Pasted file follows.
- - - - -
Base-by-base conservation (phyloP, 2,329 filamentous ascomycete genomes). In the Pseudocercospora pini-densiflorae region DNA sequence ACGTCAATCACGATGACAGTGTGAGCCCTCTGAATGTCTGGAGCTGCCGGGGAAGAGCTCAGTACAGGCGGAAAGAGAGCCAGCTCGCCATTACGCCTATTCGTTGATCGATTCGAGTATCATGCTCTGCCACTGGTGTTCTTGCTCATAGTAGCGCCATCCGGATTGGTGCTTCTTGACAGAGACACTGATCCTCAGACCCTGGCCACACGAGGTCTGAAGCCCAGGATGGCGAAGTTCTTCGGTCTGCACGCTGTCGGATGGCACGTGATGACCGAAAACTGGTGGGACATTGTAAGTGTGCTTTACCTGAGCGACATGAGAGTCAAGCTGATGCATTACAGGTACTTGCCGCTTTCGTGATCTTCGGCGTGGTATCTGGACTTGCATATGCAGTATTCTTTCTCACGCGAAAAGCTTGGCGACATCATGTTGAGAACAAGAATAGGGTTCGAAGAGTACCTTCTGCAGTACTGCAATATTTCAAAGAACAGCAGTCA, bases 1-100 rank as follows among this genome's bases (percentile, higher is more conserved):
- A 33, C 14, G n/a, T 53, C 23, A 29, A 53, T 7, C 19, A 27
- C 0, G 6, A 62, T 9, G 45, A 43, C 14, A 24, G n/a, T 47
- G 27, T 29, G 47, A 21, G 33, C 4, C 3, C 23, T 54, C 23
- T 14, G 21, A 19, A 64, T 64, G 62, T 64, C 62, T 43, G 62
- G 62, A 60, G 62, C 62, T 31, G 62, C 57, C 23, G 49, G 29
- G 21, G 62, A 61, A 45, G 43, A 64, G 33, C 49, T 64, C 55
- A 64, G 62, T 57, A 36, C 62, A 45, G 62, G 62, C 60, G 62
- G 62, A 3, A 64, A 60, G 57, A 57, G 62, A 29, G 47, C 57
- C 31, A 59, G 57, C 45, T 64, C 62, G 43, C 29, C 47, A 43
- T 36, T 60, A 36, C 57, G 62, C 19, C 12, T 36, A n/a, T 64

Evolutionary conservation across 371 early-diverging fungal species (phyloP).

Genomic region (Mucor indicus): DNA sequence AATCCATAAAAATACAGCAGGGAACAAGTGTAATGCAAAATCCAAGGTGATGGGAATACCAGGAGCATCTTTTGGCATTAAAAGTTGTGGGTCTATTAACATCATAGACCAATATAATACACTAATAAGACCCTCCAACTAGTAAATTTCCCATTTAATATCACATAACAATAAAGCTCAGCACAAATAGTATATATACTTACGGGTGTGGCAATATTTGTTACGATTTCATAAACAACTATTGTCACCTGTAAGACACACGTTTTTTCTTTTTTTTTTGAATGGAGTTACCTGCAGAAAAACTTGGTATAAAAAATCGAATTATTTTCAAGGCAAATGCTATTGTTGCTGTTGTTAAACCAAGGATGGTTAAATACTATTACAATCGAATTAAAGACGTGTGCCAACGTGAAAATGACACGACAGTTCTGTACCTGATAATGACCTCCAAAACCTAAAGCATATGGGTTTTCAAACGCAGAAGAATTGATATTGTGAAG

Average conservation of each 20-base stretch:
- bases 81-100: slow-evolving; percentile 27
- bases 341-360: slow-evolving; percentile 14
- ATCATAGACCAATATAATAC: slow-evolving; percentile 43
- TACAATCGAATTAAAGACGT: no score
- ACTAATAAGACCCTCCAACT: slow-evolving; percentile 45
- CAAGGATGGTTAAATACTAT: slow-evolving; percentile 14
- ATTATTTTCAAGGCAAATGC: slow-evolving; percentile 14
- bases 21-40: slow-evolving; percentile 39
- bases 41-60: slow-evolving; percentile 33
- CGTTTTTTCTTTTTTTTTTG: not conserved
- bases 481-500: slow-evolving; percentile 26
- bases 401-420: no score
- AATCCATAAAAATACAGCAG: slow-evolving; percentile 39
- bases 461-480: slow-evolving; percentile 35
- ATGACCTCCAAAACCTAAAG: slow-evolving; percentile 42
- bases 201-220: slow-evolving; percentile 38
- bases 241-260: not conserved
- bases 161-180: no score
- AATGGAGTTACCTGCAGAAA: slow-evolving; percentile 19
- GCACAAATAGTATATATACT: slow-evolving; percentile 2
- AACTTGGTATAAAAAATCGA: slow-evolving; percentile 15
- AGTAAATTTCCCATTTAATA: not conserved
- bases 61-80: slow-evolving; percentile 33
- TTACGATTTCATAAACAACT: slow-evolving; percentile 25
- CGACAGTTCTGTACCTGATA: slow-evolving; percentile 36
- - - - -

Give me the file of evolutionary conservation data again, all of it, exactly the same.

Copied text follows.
Base-by-base conservation (phyloP, 2,329 filamentous ascomycete genomes). In the Pseudocercospora pini-densiflorae region DNA sequence ACGTCAATCACGATGACAGTGTGAGCCCTCTGAATGTCTGGAGCTGCCGGGGAAGAGCTCAGTACAGGCGGAAAGAGAGCCAGCTCGCCATTACGCCTATTCGTTGATCGATTCGAGTATCATGCTCTGCCACTGGTGTTCTTGCTCATAGTAGCGCCATCCGGATTGGTGCTTCTTGACAGAGACACTGATCCTCAGACCCTGGCCACACGAGGTCTGAAGCCCAGGATGGCGAAGTTCTTCGGTCTGCACGCTGTCGGATGGCACGTGATGACCGAAAACTGGTGGGACATTGTAAGTGTGCTTTACCTGAGCGACATGAGAGTCAAGCTGATGCATTACAGGTACTTGCCGCTTTCGTGATCTTCGGCGTGGTATCTGGACTTGCATATGCAGTATTCTTTCTCACGCGAAAAGCTTGGCGACATCATGTTGAGAACAAGAATAGGGTTCGAAGAGTACCTTCTGCAGTACTGCAATATTTCAAAGAACAGCAGTCA, bases 1-100 rank as follows among this genome's bases (percentile, higher is more conserved):
- A 33, C 14, G n/a, T 53, C 23, A 29, A 53, T 7, C 19, A 27
- C 0, G 6, A 62, T 9, G 45, A 43, C 14, A 24, G n/a, T 47
- G 27, T 29, G 47, A 21, G 33, C 4, C 3, C 23, T 54, C 23
- T 14, G 21, A 19, A 64, T 64, G 62, T 64, C 62, T 43, G 62
- G 62, A 60, G 62, C 62, T 31, G 62, C 57, C 23, G 49, G 29
- G 21, G 62, A 61, A 45, G 43, A 64, G 33, C 49, T 64, C 55
- A 64, G 62, T 57, A 36, C 62, A 45, G 62, G 62, C 60, G 62
- G 62, A 3, A 64, A 60, G 57, A 57, G 62, A 29, G 47, C 57
- C 31, A 59, G 57, C 45, T 64, C 62, G 43, C 29, C 47, A 43
- T 36, T 60, A 36, C 57, G 62, C 19, C 12, T 36, A n/a, T 64

Evolutionary conservation across 371 early-diverging fungal species (phyloP).

Genomic region (Mucor indicus): DNA sequence AATCCATAAAAATACAGCAGGGAACAAGTGTAATGCAAAATCCAAGGTGATGGGAATACCAGGAGCATCTTTTGGCATTAAAAGTTGTGGGTCTATTAACATCATAGACCAATATAATACACTAATAAGACCCTCCAACTAGTAAATTTCCCATTTAATATCACATAACAATAAAGCTCAGCACAAATAGTATATATACTTACGGGTGTGGCAATATTTGTTACGATTTCATAAACAACTATTGTCACCTGTAAGACACACGTTTTTTCTTTTTTTTTTGAATGGAGTTACCTGCAGAAAAACTTGGTATAAAAAATCGAATTATTTTCAAGGCAAATGCTATTGTTGCTGTTGTTAAACCAAGGATGGTTAAATACTATTACAATCGAATTAAAGACGTGTGCCAACGTGAAAATGACACGACAGTTCTGTACCTGATAATGACCTCCAAAACCTAAAGCATATGGGTTTTCAAACGCAGAAGAATTGATATTGTGAAG

Average conservation of each 20-base stretch:
- bases 81-100: slow-evolving; percentile 27
- bases 341-360: slow-evolving; percentile 14
- ATCATAGACCAATATAATAC: slow-evolving; percentile 43
- TACAATCGAATTAAAGACGT: no score
- ACTAATAAGACCCTCCAACT: slow-evolving; percentile 45
- CAAGGATGGTTAAATACTAT: slow-evolving; percentile 14
- ATTATTTTCAAGGCAAATGC: slow-evolving; percentile 14
- bases 21-40: slow-evolving; percentile 39
- bases 41-60: slow-evolving; percentile 33
- CGTTTTTTCTTTTTTTTTTG: not conserved
- bases 481-500: slow-evolving; percentile 26
- bases 401-420: no score
- AATCCATAAAAATACAGCAG: slow-evolving; percentile 39
- bases 461-480: slow-evolving; percentile 35
- ATGACCTCCAAAACCTAAAG: slow-evolving; percentile 42
- bases 201-220: slow-evolving; percentile 38
- bases 241-260: not conserved
- bases 161-180: no score
- AATGGAGTTACCTGCAGAAA: slow-evolving; percentile 19
- GCACAAATAGTATATATACT: slow-evolving; percentile 2
- AACTTGGTATAAAAAATCGA: slow-evolving; percentile 15
- AGTAAATTTCCCATTTAATA: not conserved
- bases 61-80: slow-evolving; percentile 33
- TTACGATTTCATAAACAACT: slow-evolving; percentile 25
- CGACAGTTCTGTACCTGATA: slow-evolving; percentile 36